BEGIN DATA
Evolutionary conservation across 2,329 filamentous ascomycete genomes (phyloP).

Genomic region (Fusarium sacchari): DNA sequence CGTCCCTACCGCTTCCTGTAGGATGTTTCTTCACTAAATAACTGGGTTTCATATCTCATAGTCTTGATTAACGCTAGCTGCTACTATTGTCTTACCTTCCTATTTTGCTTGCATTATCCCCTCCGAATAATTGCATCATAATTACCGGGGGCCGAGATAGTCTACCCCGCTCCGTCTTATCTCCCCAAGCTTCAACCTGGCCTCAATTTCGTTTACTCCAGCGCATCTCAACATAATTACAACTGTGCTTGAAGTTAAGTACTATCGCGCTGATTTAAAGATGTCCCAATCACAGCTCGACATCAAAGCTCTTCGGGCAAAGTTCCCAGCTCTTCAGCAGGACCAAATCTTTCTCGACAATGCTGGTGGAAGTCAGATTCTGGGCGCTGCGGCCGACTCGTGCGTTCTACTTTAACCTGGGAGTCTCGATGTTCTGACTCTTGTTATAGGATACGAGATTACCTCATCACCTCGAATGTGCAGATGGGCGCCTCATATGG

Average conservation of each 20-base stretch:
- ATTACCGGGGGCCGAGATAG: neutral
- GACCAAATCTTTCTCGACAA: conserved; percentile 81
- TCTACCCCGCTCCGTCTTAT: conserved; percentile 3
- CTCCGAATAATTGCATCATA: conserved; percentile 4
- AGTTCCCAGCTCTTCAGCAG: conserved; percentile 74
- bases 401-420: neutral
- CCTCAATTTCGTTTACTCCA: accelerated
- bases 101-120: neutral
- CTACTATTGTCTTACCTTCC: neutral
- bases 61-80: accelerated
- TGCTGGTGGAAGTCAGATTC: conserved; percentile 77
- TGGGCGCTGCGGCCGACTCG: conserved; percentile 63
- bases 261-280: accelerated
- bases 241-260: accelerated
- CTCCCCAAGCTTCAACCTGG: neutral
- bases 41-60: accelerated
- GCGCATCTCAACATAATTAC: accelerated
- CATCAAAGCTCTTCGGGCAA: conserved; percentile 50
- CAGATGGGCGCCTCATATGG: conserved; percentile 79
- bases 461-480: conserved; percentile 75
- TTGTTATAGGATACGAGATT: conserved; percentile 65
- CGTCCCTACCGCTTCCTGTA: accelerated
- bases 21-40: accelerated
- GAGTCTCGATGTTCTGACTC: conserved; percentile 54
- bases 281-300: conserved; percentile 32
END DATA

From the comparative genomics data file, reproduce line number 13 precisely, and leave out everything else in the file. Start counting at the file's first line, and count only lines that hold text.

- bases 61-80: accelerated